Admiral Hopper, a senior consultant at Digital Equipment Corporation, is the first woman to receive America's highest technology award as an individual. The award recognizes her as a computer pioneer, who spent a half century helping keep America on the leading edge of high technology.
Jill S. Baylor, the president of the Society of Women Engineers who nominated the admiral, accepted the award on her behalf in a Rose Garden Ceremony. The 84-year-old Admiral was unable to attend the ceremony.
Admiral Hopper was one of 18 individuals to receive the 1991 National Medal of Technology, which is administered by the U.S. Department of Commerce's Technology Administration. The award has been presented annually since 1985 and reflects contributions to the economy, environment or social well-being of the United States.
Admiral Hopper retired in 1986 as the U.S. Navy's oldest officer on active duty and began a new career at age 79 at Digital Equipment Corporation. Her retirement ceremony took place aboard the USS Constitution, the Navy's oldest commissioned war ship.
Until recently, Admiral Hopper had been actively representing Digital at computer industry forums, making presentations on advanced computing concepts and the value of information and data, and serving as a corporation liaison with educational institutions.
At the time of her retirement from the Navy, Admiral Hopper was assigned to the Naval Data Automations Command in Washington, DC. Much of her military service was devoted to keeping the Navy on the leading edge of computer technology.
Admiral Hopper was born Grace Brewster Murray on December 9, 1906 in New York City. She began summering in Wolfeboro, N.H. with her family in 1907 and regards the town on the shores of Lake Winnipesaukee as her second home.
She is a 1928 graduate of Vassar College with Phi Beta Kappa and a Vassar College Fellowship. She continued her education at Yale University where she earned an MA in 1930, and PhD in 1934, together with election to Sigma Xi and two Sterling Scholarships. She also attended New York University as a Vassar Faculty Fellow in 1941.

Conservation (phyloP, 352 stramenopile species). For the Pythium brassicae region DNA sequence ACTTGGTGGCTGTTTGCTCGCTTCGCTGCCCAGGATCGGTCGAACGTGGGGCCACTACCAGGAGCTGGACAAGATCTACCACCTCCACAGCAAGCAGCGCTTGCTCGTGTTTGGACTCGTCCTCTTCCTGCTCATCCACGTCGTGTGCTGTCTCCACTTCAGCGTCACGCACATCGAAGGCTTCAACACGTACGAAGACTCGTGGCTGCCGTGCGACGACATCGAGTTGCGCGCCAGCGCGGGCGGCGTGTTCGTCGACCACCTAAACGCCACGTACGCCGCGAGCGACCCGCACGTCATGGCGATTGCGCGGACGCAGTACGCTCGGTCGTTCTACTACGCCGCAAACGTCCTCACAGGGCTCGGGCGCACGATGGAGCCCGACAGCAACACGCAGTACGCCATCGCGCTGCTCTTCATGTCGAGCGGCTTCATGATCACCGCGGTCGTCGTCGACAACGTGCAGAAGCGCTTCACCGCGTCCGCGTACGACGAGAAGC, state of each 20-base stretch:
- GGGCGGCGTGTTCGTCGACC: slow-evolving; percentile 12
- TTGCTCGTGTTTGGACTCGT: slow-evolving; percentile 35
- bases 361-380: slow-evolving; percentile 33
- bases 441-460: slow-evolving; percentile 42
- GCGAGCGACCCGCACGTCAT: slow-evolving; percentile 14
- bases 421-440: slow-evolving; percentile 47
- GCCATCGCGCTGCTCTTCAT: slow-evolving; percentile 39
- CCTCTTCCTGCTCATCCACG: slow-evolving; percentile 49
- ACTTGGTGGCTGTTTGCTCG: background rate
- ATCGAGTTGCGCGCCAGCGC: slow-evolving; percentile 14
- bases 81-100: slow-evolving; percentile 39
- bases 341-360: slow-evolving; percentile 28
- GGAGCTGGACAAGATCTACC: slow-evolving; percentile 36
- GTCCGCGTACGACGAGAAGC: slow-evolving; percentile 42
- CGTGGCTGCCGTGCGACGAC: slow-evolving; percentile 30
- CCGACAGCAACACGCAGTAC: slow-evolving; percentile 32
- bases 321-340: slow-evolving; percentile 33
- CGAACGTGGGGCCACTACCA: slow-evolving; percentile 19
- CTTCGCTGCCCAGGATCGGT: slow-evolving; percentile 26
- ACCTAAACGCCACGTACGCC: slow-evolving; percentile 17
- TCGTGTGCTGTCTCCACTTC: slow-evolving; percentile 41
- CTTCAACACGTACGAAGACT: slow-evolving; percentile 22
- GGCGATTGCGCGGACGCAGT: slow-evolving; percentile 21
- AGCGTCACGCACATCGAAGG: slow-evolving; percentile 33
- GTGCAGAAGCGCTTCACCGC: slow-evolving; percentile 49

In December 1943 she was sworn in and in May 1944, she joined the United States Naval Reserve and attended the USNR Midshipman School (W). After graduation she was commissioned a Lieutenant (JG) and ordered to the Bureau of Ordnance Computation Project at Harvard where she learned to program computers. In 1946, she was returned to inactive duty, but she continued to serve in the Naval Reserve and rose through the ranks retiring in December 1966 with the rank of Commander.
In August 1967, she was recalled to active duty, rose through the ranks, and was appointed on November 8, 1983 as Commodore. The title of that grade was changed to Rear Admiral on November 8, 1985.
During her career Admiral Hopper has taught at several colleges and universities, including Vassar, Barnard, Harvard, University of Pennsylvania, and George Washington University. She also worked as a senior mathematician at Eckert-Mauchly Computer Corporation in Philadelphia and helped program the UNIVAC I, the first commercial large-scale electronic computer. She remained with the compnay when it was bought by Remington Rand and later merged with Sperry Corporation.
At her retirement ceremony from the Navy, then Navy Secretary John F. Lehmann Jr. presented Admiral Hopper with the Distinguished Service Medal. More than 40 colleges and universities have conferred honorary degrees on Admiral Hopper, and she has been honored by her peers on several ocasions. She was the recipient of the first Computer Sciences "Man of the Year" award. Her entry in "Who's Who" takes 34 lines to thumbnail her accomplishments, appointments, and honors.
Digital Equipment Corporation, headquartered in Maynard, Massachusetts, is the leading worldwide supplier of networked computer systems, software and services. Digital pioneered and leads the industry in interactive, distributed and multi-vendor computing. Digital and its partners deliver the power to use the best integrated solutions -- from desktop to data center -- in open information environments.